Meet Elizabeth Anne Norris – environmental scientist turned jewellery designer

Elizabeth Anne Norris Jewellery, British jewellery designer, jeweller

Meet the Maker: Elizabeth Anne Norris Jewellery

Jewellery designer Elizabeth Anne Norris didn’t take a typical career path. A self-proclaimed geek, she worked at King’s College London for 16 years as an air quality scientist while studying jewellery making at evening classes. After an HND in Silversmithing, Jewellery and Allied Crafts and almost a decade of part-time jewellery making, Elizabeth finally “cut the apron strings” and became a professional jewellery designer. She hasn’t left science behind completely, though – you can see elements from her science background in most of her designs. We talk to Elizabeth to find out more…

Elizabeth Anne Norris Jewellery, British jewellery designer, jeweller, handmade jewellery, artisan jewellery, Brighton jewellery, Brighton artist, Brighton designer

Can you introduce yourself and describe what you do?
Hello, I’m Elizabeth. I live and work in Brighton as a jewellery designer and teacher. My precious metal jewellery designs have a delicate feminine feel. My story isn’t typical – jewellery design is my second career. I studied environmental biology and worked at King’s College London for 16 years before diving into jewellery making full time. Inspired by my background in science and biology, I love taking simple shapes and adding different textures and finishes to metals to make my pieces unique.

Elizabeth Anne Norris Jewellery, British jewellery designer, jeweller, handmade jewellery, artisan jewellery, Brighton jewellery, Brighton artist, Brighton designer

The transition from geeky scientist to jewellery designer was a gradual process.  I was craving a more creative living.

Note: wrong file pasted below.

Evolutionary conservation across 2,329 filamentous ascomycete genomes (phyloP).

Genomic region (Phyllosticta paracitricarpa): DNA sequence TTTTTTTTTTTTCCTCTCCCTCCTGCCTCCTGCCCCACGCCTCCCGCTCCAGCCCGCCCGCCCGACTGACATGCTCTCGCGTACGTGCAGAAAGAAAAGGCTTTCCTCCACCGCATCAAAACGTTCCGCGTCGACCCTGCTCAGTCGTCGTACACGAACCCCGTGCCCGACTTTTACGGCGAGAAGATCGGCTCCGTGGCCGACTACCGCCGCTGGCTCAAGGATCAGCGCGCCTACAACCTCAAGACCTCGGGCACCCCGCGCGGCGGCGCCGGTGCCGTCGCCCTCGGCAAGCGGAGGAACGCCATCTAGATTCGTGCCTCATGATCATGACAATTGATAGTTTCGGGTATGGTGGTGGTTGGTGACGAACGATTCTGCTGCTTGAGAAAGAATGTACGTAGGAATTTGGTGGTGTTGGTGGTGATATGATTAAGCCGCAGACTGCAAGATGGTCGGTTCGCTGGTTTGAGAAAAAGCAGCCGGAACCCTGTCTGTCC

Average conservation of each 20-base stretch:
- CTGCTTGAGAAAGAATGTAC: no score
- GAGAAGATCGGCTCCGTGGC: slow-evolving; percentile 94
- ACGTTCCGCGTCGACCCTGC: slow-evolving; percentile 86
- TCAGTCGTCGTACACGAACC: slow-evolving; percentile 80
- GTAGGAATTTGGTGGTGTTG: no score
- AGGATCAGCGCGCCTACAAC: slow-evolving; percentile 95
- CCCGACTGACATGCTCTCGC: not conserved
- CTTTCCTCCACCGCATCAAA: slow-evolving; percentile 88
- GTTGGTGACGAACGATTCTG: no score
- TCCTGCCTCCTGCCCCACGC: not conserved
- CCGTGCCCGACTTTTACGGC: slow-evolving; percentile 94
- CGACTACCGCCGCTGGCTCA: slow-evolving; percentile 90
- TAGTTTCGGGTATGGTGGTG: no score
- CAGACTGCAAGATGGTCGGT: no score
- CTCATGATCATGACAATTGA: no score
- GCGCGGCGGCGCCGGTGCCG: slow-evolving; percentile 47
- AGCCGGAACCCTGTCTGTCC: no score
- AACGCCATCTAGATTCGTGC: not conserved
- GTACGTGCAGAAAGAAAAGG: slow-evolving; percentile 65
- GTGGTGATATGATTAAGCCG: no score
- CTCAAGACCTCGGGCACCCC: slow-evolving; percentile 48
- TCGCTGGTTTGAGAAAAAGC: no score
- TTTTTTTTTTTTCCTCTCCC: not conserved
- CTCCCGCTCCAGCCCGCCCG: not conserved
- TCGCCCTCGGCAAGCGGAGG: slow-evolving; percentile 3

How did you go from scientist to jewellery designer?
The transition from geeky scientist to jewellery designer was a gradual process. I took up jewellery making as a hobby and after a year or so decided I wanted to pursue it more seriously. I was craving a more creative living. My understanding boss allowed me to work part time, so I could go back to college and study jewellery design. After completing my jewellery course I continued to commute to London several days a week while building up my jewellery business. It took about 6 years until I finally cut the apron strings and became my own boss.

Elizabeth Anne Norris Jewellery, British jewellery designer, jeweller, handmade jewellery, artisan jewellery, Brighton jewellery, Brighton artist, Brighton designer

If I didn’t have the hands-on aspect to my craft, I wouldn’t enjoy it.

Do you think you would make the same kind of jewellery if you hadn’t been a scientist first?
Undoubtedly my science brain directs my process. I’m really interested in how metal works and what I can do to it. I hand make each piece of jewellery from start to finish. If I didn’t have this hands-on aspect to my craft, I wouldn’t enjoy it.

Elizabeth Anne Norris Jewellery, British jewellery designer, jeweller, handmade jewellery, artisan jewellery, Brighton jewellery, Brighton artist, Brighton designer

Where do you look for inspiration?
Inspiration comes from all around me but my biology background is a big influence. I love travel and world culture too, in fact I’m designing a new collection right now based on these things.

Elizabeth Anne Norris Jewellery, British jewellery designer, jeweller, handmade jewellery, artisan jewellery, Brighton jewellery, Brighton artist, Brighton designer